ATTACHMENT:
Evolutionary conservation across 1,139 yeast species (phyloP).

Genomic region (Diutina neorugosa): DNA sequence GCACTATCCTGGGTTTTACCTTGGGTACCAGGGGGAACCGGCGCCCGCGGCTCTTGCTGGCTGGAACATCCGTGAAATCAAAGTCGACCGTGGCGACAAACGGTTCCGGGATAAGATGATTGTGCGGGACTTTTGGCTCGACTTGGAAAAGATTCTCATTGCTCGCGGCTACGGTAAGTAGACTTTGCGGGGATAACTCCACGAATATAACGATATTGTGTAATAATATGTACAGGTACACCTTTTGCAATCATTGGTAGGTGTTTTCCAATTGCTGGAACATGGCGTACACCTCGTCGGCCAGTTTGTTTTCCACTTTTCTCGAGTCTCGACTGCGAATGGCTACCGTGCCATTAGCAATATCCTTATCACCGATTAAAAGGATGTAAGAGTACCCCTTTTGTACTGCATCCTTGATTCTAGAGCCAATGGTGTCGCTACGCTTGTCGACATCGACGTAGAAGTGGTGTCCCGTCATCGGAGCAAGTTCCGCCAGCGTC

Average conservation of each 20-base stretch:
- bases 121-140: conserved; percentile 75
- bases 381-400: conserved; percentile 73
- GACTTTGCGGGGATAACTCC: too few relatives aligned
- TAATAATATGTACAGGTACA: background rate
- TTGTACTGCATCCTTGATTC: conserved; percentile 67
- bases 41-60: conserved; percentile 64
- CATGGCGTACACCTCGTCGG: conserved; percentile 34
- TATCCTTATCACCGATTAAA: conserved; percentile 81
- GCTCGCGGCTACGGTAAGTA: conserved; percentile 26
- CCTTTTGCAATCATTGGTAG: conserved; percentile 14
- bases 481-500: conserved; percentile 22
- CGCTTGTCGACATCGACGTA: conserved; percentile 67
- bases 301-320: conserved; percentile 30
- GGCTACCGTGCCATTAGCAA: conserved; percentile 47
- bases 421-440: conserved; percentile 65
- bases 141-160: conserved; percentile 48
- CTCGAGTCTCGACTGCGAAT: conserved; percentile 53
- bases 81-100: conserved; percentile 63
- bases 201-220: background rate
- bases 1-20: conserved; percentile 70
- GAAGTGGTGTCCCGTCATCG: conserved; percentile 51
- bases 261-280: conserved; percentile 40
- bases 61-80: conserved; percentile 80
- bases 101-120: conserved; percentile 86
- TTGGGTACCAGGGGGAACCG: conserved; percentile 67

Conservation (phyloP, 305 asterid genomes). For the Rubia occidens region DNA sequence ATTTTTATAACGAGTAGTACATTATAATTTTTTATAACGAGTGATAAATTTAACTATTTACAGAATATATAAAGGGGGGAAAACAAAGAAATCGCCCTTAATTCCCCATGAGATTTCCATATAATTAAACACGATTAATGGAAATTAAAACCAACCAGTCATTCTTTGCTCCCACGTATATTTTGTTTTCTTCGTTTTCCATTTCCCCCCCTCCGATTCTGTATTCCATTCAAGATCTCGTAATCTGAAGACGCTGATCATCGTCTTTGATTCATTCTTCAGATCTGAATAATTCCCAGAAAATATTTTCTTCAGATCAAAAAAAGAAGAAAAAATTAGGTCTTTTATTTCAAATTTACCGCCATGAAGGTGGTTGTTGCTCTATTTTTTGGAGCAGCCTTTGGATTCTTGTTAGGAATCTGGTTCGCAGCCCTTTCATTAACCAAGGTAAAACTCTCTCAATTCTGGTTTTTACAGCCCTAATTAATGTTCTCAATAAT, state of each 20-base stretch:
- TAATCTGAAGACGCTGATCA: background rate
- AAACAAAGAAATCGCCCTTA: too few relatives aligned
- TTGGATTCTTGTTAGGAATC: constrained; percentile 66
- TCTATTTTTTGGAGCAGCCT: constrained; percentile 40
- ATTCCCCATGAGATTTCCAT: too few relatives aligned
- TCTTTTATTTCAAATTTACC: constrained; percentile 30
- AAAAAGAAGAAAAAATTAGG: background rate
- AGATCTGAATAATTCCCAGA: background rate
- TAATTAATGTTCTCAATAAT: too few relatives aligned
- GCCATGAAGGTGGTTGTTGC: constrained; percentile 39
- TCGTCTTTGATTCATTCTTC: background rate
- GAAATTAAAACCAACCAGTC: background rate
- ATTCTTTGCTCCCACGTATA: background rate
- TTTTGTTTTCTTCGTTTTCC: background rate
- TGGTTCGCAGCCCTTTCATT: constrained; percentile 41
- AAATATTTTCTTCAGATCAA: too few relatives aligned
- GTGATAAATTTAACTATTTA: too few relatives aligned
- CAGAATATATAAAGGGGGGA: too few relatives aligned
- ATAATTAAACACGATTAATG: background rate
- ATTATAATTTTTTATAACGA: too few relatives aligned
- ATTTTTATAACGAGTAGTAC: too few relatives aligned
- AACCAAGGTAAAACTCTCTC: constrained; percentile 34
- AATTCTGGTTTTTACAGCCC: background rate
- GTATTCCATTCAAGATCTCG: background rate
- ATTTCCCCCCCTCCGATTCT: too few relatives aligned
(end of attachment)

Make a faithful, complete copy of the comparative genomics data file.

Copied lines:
Evolutionary conservation across 1,139 yeast species (phyloP).

Genomic region (Diutina neorugosa): DNA sequence GCACTATCCTGGGTTTTACCTTGGGTACCAGGGGGAACCGGCGCCCGCGGCTCTTGCTGGCTGGAACATCCGTGAAATCAAAGTCGACCGTGGCGACAAACGGTTCCGGGATAAGATGATTGTGCGGGACTTTTGGCTCGACTTGGAAAAGATTCTCATTGCTCGCGGCTACGGTAAGTAGACTTTGCGGGGATAACTCCACGAATATAACGATATTGTGTAATAATATGTACAGGTACACCTTTTGCAATCATTGGTAGGTGTTTTCCAATTGCTGGAACATGGCGTACACCTCGTCGGCCAGTTTGTTTTCCACTTTTCTCGAGTCTCGACTGCGAATGGCTACCGTGCCATTAGCAATATCCTTATCACCGATTAAAAGGATGTAAGAGTACCCCTTTTGTACTGCATCCTTGATTCTAGAGCCAATGGTGTCGCTACGCTTGTCGACATCGACGTAGAAGTGGTGTCCCGTCATCGGAGCAAGTTCCGCCAGCGTC

Average conservation of each 20-base stretch:
- bases 121-140: conserved; percentile 75
- bases 381-400: conserved; percentile 73
- GACTTTGCGGGGATAACTCC: too few relatives aligned
- TAATAATATGTACAGGTACA: background rate
- TTGTACTGCATCCTTGATTC: conserved; percentile 67
- bases 41-60: conserved; percentile 64
- CATGGCGTACACCTCGTCGG: conserved; percentile 34
- TATCCTTATCACCGATTAAA: conserved; percentile 81
- GCTCGCGGCTACGGTAAGTA: conserved; percentile 26
- CCTTTTGCAATCATTGGTAG: conserved; percentile 14
- bases 481-500: conserved; percentile 22
- CGCTTGTCGACATCGACGTA: conserved; percentile 67
- bases 301-320: conserved; percentile 30
- GGCTACCGTGCCATTAGCAA: conserved; percentile 47
- bases 421-440: conserved; percentile 65
- bases 141-160: conserved; percentile 48
- CTCGAGTCTCGACTGCGAAT: conserved; percentile 53
- bases 81-100: conserved; percentile 63
- bases 201-220: background rate
- bases 1-20: conserved; percentile 70
- GAAGTGGTGTCCCGTCATCG: conserved; percentile 51
- bases 261-280: conserved; percentile 40
- bases 61-80: conserved; percentile 80
- bases 101-120: conserved; percentile 86
- TTGGGTACCAGGGGGAACCG: conserved; percentile 67

Conservation (phyloP, 305 asterid genomes). For the Rubia occidens region DNA sequence ATTTTTATAACGAGTAGTACATTATAATTTTTTATAACGAGTGATAAATTTAACTATTTACAGAATATATAAAGGGGGGAAAACAAAGAAATCGCCCTTAATTCCCCATGAGATTTCCATATAATTAAACACGATTAATGGAAATTAAAACCAACCAGTCATTCTTTGCTCCCACGTATATTTTGTTTTCTTCGTTTTCCATTTCCCCCCCTCCGATTCTGTATTCCATTCAAGATCTCGTAATCTGAAGACGCTGATCATCGTCTTTGATTCATTCTTCAGATCTGAATAATTCCCAGAAAATATTTTCTTCAGATCAAAAAAAGAAGAAAAAATTAGGTCTTTTATTTCAAATTTACCGCCATGAAGGTGGTTGTTGCTCTATTTTTTGGAGCAGCCTTTGGATTCTTGTTAGGAATCTGGTTCGCAGCCCTTTCATTAACCAAGGTAAAACTCTCTCAATTCTGGTTTTTACAGCCCTAATTAATGTTCTCAATAAT, state of each 20-base stretch:
- TAATCTGAAGACGCTGATCA: background rate
- AAACAAAGAAATCGCCCTTA: too few relatives aligned
- TTGGATTCTTGTTAGGAATC: constrained; percentile 66
- TCTATTTTTTGGAGCAGCCT: constrained; percentile 40
- ATTCCCCATGAGATTTCCAT: too few relatives aligned
- TCTTTTATTTCAAATTTACC: constrained; percentile 30
- AAAAAGAAGAAAAAATTAGG: background rate
- AGATCTGAATAATTCCCAGA: background rate
- TAATTAATGTTCTCAATAAT: too few relatives aligned
- GCCATGAAGGTGGTTGTTGC: constrained; percentile 39
- TCGTCTTTGATTCATTCTTC: background rate
- GAAATTAAAACCAACCAGTC: background rate
- ATTCTTTGCTCCCACGTATA: background rate
- TTTTGTTTTCTTCGTTTTCC: background rate
- TGGTTCGCAGCCCTTTCATT: constrained; percentile 41
- AAATATTTTCTTCAGATCAA: too few relatives aligned
- GTGATAAATTTAACTATTTA: too few relatives aligned
- CAGAATATATAAAGGGGGGA: too few relatives aligned
- ATAATTAAACACGATTAATG: background rate
- ATTATAATTTTTTATAACGA: too few relatives aligned
- ATTTTTATAACGAGTAGTAC: too few relatives aligned
- AACCAAGGTAAAACTCTCTC: constrained; percentile 34
- AATTCTGGTTTTTACAGCCC: background rate
- GTATTCCATTCAAGATCTCG: background rate
- ATTTCCCCCCCTCCGATTCT: too few relatives aligned